After much debate swarmed the Solyndra bankruptcy filing late last year, many are criticizing Ener1 for the filing wondering why the $100 million in financial support wasn’t enough to maintain profitability. As the parent company of an electric car battery maker, the company is speaking out about the volatility of the market and their future as a company.
Ener1 manufactures lithium-ion batteries for electric cars, which have suffered a sharp decrease in demand in recent years. Despite environmentally conscious campaigns, much of the market has been hit hard by the recession. With fewer consumers opting for electrically powered vehicles, Ener1′s operations quickly fell with the buying trends. Ener1 CEO, Alex Sorokin, says the bankruptcy “was a difficult, but necessary, decision for our company. We moved aggressively to reduce costs and shift focus when the marketplace did not evolve as quickly as anticipated. ”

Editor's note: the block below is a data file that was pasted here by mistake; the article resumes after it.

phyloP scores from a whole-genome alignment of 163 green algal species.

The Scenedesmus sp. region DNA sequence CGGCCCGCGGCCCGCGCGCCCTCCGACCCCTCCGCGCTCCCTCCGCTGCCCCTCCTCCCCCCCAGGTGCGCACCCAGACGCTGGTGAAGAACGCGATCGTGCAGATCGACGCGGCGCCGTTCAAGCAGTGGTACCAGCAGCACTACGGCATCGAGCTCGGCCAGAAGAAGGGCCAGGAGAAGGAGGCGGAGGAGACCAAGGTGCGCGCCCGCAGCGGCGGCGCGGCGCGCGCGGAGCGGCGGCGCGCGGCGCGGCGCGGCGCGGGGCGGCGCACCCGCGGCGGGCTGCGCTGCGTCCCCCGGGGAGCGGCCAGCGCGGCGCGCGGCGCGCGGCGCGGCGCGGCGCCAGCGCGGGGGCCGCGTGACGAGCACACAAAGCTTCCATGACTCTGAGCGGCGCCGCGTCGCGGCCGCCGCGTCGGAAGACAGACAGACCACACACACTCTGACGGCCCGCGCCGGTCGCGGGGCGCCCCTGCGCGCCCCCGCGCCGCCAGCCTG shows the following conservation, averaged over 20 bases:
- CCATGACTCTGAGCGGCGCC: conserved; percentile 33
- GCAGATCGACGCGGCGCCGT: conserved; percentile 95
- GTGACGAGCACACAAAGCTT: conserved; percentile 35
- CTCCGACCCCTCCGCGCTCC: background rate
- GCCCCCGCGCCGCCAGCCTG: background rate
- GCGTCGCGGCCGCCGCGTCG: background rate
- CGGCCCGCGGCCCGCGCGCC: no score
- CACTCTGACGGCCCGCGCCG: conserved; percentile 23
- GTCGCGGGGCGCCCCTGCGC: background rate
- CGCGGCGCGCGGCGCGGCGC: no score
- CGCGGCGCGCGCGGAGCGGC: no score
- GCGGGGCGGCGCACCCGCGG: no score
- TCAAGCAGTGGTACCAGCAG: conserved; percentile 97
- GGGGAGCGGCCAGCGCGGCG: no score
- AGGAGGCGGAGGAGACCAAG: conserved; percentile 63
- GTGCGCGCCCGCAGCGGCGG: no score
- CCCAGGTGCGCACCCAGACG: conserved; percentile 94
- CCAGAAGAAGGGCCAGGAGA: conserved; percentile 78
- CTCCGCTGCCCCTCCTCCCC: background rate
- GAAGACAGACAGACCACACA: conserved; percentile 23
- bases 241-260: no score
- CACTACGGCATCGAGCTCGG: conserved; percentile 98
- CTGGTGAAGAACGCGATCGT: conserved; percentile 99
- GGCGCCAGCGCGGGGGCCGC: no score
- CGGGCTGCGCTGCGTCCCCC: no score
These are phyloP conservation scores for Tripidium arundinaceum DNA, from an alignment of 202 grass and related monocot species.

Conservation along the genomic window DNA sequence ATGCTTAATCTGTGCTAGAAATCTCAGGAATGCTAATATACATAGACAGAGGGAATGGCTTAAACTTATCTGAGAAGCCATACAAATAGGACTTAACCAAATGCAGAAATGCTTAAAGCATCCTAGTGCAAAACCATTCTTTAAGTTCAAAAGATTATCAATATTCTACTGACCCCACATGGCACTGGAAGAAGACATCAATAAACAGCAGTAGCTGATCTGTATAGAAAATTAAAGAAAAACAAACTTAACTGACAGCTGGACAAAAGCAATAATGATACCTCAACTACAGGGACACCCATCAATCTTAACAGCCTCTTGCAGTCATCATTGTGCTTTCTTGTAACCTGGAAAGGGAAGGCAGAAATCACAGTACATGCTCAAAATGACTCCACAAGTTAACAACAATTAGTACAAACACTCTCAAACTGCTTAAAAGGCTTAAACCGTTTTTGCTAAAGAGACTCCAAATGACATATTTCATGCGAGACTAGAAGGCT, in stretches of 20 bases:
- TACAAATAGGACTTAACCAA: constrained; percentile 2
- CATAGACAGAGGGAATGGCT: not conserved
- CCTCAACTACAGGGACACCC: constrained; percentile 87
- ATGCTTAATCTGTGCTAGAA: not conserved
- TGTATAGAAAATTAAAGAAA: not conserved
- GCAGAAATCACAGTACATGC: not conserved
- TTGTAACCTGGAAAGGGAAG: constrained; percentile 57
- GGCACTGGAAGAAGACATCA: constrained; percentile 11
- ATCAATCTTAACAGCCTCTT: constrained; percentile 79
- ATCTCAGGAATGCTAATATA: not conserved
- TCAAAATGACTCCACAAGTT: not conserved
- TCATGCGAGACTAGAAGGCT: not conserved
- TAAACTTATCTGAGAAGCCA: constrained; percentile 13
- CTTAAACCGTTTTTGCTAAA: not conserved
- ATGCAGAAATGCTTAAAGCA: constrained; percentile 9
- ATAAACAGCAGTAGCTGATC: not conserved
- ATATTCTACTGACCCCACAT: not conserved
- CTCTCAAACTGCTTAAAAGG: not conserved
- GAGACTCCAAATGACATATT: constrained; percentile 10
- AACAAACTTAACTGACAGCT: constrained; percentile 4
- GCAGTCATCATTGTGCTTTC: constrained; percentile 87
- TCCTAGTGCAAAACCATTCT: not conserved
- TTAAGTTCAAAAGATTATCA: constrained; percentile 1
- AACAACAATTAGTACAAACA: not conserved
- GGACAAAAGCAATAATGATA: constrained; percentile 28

No one can argue with yet another business being impacted by today’s economy, but many are questioning the necessity of the bankruptcy filing after Ener1 received a $118 million grant in 2009 from the Energy Department. The grant was part of President Obama’s stimulus package and green energy campaign with the intent to reshape the way American’s buy and drive automobiles. The real debate isn’t whether Ener1 will shape up to be another Solyndra, but whether their collapse is telling us something about the green initiative or the fate of American manufacturing.